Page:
Hidden camera shows are usually a lot of fun, and Oblivious was no exception. Airing from 2002-2004, the show followed as the host went in disguise and asked random people a series of trivia questions. The prizes on the show were in the hundreds rather than millions, but the element of surprise kept it compelling. There were also some great reactions from people who weren’t so excited about being on camera, and a few even refused the money. If we’re going to get on this show, we’re going to need it to come back first.
23. Million Dollar Password
Running from 2008-2009, Million Dollar Password was a reboot of the classic game show Password from the ’60s and ’70s. The classic show pairs celebrity guests with average contestants, who are forced to try and guess a secret phrase through clues. Hosted by game show icon Regis Philbin, the guests ranged from Betty White to Serena Williams. The celebrities were mostly just there for fun, but for the other contestants, there was major money on the line. The reboot was pretty short-lived, though, and was canceled after two seasons.
22. Supermarket Sweep
There’s nothing quite like a mad dash through a real grocery store. When Supermarket Sweep premiered in the 1960s, it featured just that. Teams would run around a real store, trying to get the most valuable items in their cart to earn a cash prize. A later version on Lifetime featured a fake grocery store set up just for the show, but the concept still worked like a charm. The show is sadly off air, but a few years ago, there was a great Saturday Night Live sketch starring Melissa McCarthy that spoofed the ridiculous show. We want the real version back.
21. Hole in the Wall
Hole in the Wall was probably never meant to be a massive hit, but man, was it fun to watch. On the show, a massive foam wall with shapes cut out moved quickly at the contestants, and they had to mirror the cutout shapes. If they failed, the wall would break, and they were eliminated. Some of the positions were pretty elaborate, and some of the contestants probably left with pulled muscles from contorting themselves into such extreme positions. This show was 100% silly, but it was still pretty hilarious.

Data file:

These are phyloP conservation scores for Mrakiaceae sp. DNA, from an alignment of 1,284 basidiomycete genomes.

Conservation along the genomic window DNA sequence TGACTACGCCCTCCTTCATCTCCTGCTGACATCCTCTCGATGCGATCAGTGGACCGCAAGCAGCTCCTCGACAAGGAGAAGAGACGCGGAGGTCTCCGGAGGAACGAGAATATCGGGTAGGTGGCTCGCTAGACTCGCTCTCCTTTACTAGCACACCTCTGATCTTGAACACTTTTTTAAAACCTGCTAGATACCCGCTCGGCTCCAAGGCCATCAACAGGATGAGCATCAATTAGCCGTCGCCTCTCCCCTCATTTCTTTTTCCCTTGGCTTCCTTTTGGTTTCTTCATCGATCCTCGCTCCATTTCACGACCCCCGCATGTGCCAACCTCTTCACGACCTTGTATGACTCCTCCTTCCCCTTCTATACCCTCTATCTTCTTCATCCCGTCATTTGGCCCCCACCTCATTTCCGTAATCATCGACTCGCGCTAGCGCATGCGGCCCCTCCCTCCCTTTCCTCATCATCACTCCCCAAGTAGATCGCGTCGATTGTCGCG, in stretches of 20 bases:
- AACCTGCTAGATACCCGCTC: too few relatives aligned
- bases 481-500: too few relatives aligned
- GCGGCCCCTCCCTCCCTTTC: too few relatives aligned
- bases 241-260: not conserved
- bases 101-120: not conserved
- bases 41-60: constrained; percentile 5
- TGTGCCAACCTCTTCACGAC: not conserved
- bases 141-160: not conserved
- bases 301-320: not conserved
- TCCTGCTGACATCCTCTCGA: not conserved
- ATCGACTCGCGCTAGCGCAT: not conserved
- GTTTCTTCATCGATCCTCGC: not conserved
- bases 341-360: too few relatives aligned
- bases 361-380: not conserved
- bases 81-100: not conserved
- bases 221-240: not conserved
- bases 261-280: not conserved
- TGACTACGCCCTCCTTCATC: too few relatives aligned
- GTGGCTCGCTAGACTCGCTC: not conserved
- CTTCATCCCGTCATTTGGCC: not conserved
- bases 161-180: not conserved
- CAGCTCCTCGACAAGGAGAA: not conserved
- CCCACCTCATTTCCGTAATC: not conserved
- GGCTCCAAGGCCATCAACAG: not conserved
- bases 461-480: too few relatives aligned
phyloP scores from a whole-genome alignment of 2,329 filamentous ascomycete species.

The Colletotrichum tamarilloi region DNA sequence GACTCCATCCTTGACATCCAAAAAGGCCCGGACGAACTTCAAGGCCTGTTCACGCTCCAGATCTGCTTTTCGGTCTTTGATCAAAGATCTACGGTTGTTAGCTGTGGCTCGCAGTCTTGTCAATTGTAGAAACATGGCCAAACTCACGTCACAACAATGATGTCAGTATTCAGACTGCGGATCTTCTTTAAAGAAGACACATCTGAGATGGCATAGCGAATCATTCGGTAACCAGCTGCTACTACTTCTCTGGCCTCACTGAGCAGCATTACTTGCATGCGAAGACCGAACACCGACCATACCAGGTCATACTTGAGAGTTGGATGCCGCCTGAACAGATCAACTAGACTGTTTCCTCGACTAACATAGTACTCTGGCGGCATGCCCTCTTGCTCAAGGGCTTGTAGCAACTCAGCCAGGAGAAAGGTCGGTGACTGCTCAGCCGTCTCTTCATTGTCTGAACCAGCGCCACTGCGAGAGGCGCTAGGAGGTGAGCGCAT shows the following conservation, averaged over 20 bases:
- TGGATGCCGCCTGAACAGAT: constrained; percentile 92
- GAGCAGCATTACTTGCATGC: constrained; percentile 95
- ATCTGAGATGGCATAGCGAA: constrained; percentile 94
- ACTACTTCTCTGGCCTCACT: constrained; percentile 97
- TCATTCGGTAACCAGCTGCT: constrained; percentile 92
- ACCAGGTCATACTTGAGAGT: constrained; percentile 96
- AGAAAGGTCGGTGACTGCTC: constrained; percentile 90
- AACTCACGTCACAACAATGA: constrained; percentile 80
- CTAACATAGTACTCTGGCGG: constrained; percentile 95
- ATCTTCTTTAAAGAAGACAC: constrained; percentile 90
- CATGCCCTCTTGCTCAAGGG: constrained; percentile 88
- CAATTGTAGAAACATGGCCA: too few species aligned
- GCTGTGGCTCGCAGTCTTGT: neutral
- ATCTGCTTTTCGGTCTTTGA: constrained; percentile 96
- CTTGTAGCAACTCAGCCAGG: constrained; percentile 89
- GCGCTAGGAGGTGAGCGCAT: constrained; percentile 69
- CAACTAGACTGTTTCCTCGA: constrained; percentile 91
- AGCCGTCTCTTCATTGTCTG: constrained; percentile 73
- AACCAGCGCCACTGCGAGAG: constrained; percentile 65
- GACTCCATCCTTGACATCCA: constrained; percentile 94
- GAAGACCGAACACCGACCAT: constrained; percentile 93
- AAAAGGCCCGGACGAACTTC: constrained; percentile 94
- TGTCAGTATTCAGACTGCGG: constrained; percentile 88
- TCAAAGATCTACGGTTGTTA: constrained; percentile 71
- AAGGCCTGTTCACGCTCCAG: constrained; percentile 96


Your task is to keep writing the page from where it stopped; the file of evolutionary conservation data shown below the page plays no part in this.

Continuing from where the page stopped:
20. Are You Smarter than a 5th Grader?
The obvious answer to the question is yes, but most contestants found this show harder than expected. Faced with elementary school-level questions in all the basic subjects, we found that most adults forget everything they learned back in the day. Only two contestants won the top million dollar prize, one of whom was a Nobel prize winner, but most contestants walked away feeling embarrassed. To add insult to injury, the show required that losing contestants look at the camera directly and admit that they’re not smarter than a fifth grader. That’s got to hurt your pride.
19. 1 vs. 100
In any normal fight, these odds wouldn’t even be fair. On 1 vs. 100, the main contestant competes against a group of 100 people known as “the mob” in a trivia battle. With each question answered correctly, more mob members are eliminated, and the money on the line gets higher. To make matters harder, the mob often consisted of extremely smart people, as well as some occasional celebrity guests. The stacked odds made this a suspenseful show to watch, and some of the contestants thrived under the pressure. Unfortunately, this intriguing show only got three seasons.
18. Don’t Forget the Lyrics!
This show required contestants to do what we all try to do in our everyday lives: remember the words to that one song we know. It’s harder than it seems, and it was hilarious to watch contestants beat themselves up over forgetting the lyrics to a song they’ve heard a hundred times. The show only lasted a couple of season on FOX before being moved to VH1, where it was ultimately canceled after three seasons. The top prize was $1 million, and a total of five contestants made it all the way. That’s pretty impressive, but it was also a lot of money for the network to shell out.
17. Hollywood Squares
Of all the classic, iconic game shows, Hollywood Squares might be number one. With an original broadcast run from 1966-2004, multiple generations grew up with the show, and it was a favorite for millions of Americans. On the show, celebrities occupied each square in a 9×9 board, and regular contestants tried to judge the truth of their answers to various questions. Many of the celebrity guests were comedians, and the best part of the show was their hilarious way of responding to the questions. This is one show that is just dying for a reboot, and it’s bound to happen sooner or later.